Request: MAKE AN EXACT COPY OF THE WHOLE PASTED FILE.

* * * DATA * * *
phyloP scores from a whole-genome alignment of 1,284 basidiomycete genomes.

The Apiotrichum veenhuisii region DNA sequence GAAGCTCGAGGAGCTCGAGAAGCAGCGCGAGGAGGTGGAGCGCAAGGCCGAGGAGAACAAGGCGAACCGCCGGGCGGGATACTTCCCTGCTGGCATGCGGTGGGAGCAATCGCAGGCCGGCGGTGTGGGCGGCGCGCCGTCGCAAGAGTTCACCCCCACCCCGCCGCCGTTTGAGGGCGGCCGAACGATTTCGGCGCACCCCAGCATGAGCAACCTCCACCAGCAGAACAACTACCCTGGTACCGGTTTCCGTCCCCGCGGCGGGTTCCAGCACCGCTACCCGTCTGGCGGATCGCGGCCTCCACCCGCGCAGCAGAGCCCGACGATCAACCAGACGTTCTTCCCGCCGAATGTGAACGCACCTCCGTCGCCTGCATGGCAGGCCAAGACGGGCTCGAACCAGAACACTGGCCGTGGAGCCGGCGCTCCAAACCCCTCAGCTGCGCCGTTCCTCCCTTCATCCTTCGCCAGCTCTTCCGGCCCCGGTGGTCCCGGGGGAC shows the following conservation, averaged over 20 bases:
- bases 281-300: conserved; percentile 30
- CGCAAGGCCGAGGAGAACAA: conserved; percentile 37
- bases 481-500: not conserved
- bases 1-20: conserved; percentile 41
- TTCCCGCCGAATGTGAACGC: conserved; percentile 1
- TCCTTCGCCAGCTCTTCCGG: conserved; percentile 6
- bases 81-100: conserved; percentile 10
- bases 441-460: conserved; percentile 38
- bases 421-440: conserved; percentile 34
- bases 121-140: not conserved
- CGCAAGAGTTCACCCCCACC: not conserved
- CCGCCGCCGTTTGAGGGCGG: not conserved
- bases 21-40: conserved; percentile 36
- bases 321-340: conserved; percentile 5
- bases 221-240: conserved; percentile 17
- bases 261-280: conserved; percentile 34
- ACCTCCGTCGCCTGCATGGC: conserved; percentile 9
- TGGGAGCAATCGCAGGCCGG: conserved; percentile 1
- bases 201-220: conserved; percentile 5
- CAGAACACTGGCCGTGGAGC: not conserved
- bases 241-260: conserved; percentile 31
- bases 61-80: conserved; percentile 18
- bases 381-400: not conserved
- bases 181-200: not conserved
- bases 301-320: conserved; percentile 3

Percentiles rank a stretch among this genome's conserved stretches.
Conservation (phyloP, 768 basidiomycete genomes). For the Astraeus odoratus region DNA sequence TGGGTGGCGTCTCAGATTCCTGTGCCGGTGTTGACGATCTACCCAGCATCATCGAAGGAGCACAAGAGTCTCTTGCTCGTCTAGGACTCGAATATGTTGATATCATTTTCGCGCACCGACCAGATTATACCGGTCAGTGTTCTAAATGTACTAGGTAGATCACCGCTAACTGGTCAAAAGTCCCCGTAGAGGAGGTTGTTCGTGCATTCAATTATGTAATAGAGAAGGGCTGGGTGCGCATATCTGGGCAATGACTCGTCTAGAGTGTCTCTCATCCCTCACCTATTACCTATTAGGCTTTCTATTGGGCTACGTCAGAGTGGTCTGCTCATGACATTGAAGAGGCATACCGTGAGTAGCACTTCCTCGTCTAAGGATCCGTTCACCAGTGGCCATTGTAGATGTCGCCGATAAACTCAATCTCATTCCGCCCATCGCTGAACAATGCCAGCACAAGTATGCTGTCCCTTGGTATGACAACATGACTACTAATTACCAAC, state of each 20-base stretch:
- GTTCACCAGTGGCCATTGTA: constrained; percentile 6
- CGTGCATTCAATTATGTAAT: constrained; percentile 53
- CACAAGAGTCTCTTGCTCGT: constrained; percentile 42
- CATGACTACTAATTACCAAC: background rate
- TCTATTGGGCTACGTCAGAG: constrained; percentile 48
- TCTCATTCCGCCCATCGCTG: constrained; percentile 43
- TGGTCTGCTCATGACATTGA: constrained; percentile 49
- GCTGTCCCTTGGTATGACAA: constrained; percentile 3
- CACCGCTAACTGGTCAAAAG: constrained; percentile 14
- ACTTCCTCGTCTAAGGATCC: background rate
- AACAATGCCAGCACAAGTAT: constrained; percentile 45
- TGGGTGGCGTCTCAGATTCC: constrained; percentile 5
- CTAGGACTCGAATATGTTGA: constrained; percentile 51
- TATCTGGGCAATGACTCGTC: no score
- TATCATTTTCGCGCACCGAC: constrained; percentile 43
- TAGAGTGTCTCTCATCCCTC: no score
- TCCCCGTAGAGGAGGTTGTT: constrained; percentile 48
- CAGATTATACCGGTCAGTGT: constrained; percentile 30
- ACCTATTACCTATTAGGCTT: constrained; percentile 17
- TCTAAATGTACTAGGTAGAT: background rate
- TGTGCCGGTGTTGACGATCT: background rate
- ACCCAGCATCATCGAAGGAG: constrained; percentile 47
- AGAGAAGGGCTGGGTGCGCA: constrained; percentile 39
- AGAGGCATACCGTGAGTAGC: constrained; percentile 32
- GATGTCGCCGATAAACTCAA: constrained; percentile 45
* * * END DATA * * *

phyloP scores from a whole-genome alignment of 1,284 basidiomycete genomes.

The Apiotrichum veenhuisii region DNA sequence GAAGCTCGAGGAGCTCGAGAAGCAGCGCGAGGAGGTGGAGCGCAAGGCCGAGGAGAACAAGGCGAACCGCCGGGCGGGATACTTCCCTGCTGGCATGCGGTGGGAGCAATCGCAGGCCGGCGGTGTGGGCGGCGCGCCGTCGCAAGAGTTCACCCCCACCCCGCCGCCGTTTGAGGGCGGCCGAACGATTTCGGCGCACCCCAGCATGAGCAACCTCCACCAGCAGAACAACTACCCTGGTACCGGTTTCCGTCCCCGCGGCGGGTTCCAGCACCGCTACCCGTCTGGCGGATCGCGGCCTCCACCCGCGCAGCAGAGCCCGACGATCAACCAGACGTTCTTCCCGCCGAATGTGAACGCACCTCCGTCGCCTGCATGGCAGGCCAAGACGGGCTCGAACCAGAACACTGGCCGTGGAGCCGGCGCTCCAAACCCCTCAGCTGCGCCGTTCCTCCCTTCATCCTTCGCCAGCTCTTCCGGCCCCGGTGGTCCCGGGGGAC shows the following conservation, averaged over 20 bases:
- bases 281-300: conserved; percentile 30
- CGCAAGGCCGAGGAGAACAA: conserved; percentile 37
- bases 481-500: not conserved
- bases 1-20: conserved; percentile 41
- TTCCCGCCGAATGTGAACGC: conserved; percentile 1
- TCCTTCGCCAGCTCTTCCGG: conserved; percentile 6
- bases 81-100: conserved; percentile 10
- bases 441-460: conserved; percentile 38
- bases 421-440: conserved; percentile 34
- bases 121-140: not conserved
- CGCAAGAGTTCACCCCCACC: not conserved
- CCGCCGCCGTTTGAGGGCGG: not conserved
- bases 21-40: conserved; percentile 36
- bases 321-340: conserved; percentile 5
- bases 221-240: conserved; percentile 17
- bases 261-280: conserved; percentile 34
- ACCTCCGTCGCCTGCATGGC: conserved; percentile 9
- TGGGAGCAATCGCAGGCCGG: conserved; percentile 1
- bases 201-220: conserved; percentile 5
- CAGAACACTGGCCGTGGAGC: not conserved
- bases 241-260: conserved; percentile 31
- bases 61-80: conserved; percentile 18
- bases 381-400: not conserved
- bases 181-200: not conserved
- bases 301-320: conserved; percentile 3

Percentiles rank a stretch among this genome's conserved stretches.
Conservation (phyloP, 768 basidiomycete genomes). For the Astraeus odoratus region DNA sequence TGGGTGGCGTCTCAGATTCCTGTGCCGGTGTTGACGATCTACCCAGCATCATCGAAGGAGCACAAGAGTCTCTTGCTCGTCTAGGACTCGAATATGTTGATATCATTTTCGCGCACCGACCAGATTATACCGGTCAGTGTTCTAAATGTACTAGGTAGATCACCGCTAACTGGTCAAAAGTCCCCGTAGAGGAGGTTGTTCGTGCATTCAATTATGTAATAGAGAAGGGCTGGGTGCGCATATCTGGGCAATGACTCGTCTAGAGTGTCTCTCATCCCTCACCTATTACCTATTAGGCTTTCTATTGGGCTACGTCAGAGTGGTCTGCTCATGACATTGAAGAGGCATACCGTGAGTAGCACTTCCTCGTCTAAGGATCCGTTCACCAGTGGCCATTGTAGATGTCGCCGATAAACTCAATCTCATTCCGCCCATCGCTGAACAATGCCAGCACAAGTATGCTGTCCCTTGGTATGACAACATGACTACTAATTACCAAC, state of each 20-base stretch:
- GTTCACCAGTGGCCATTGTA: constrained; percentile 6
- CGTGCATTCAATTATGTAAT: constrained; percentile 53
- CACAAGAGTCTCTTGCTCGT: constrained; percentile 42
- CATGACTACTAATTACCAAC: background rate
- TCTATTGGGCTACGTCAGAG: constrained; percentile 48
- TCTCATTCCGCCCATCGCTG: constrained; percentile 43
- TGGTCTGCTCATGACATTGA: constrained; percentile 49
- GCTGTCCCTTGGTATGACAA: constrained; percentile 3
- CACCGCTAACTGGTCAAAAG: constrained; percentile 14
- ACTTCCTCGTCTAAGGATCC: background rate
- AACAATGCCAGCACAAGTAT: constrained; percentile 45
- TGGGTGGCGTCTCAGATTCC: constrained; percentile 5
- CTAGGACTCGAATATGTTGA: constrained; percentile 51
- TATCTGGGCAATGACTCGTC: no score
- TATCATTTTCGCGCACCGAC: constrained; percentile 43
- TAGAGTGTCTCTCATCCCTC: no score
- TCCCCGTAGAGGAGGTTGTT: constrained; percentile 48
- CAGATTATACCGGTCAGTGT: constrained; percentile 30
- ACCTATTACCTATTAGGCTT: constrained; percentile 17
- TCTAAATGTACTAGGTAGAT: background rate
- TGTGCCGGTGTTGACGATCT: background rate
- ACCCAGCATCATCGAAGGAG: constrained; percentile 47
- AGAGAAGGGCTGGGTGCGCA: constrained; percentile 39
- AGAGGCATACCGTGAGTAGC: constrained; percentile 32
- GATGTCGCCGATAAACTCAA: constrained; percentile 45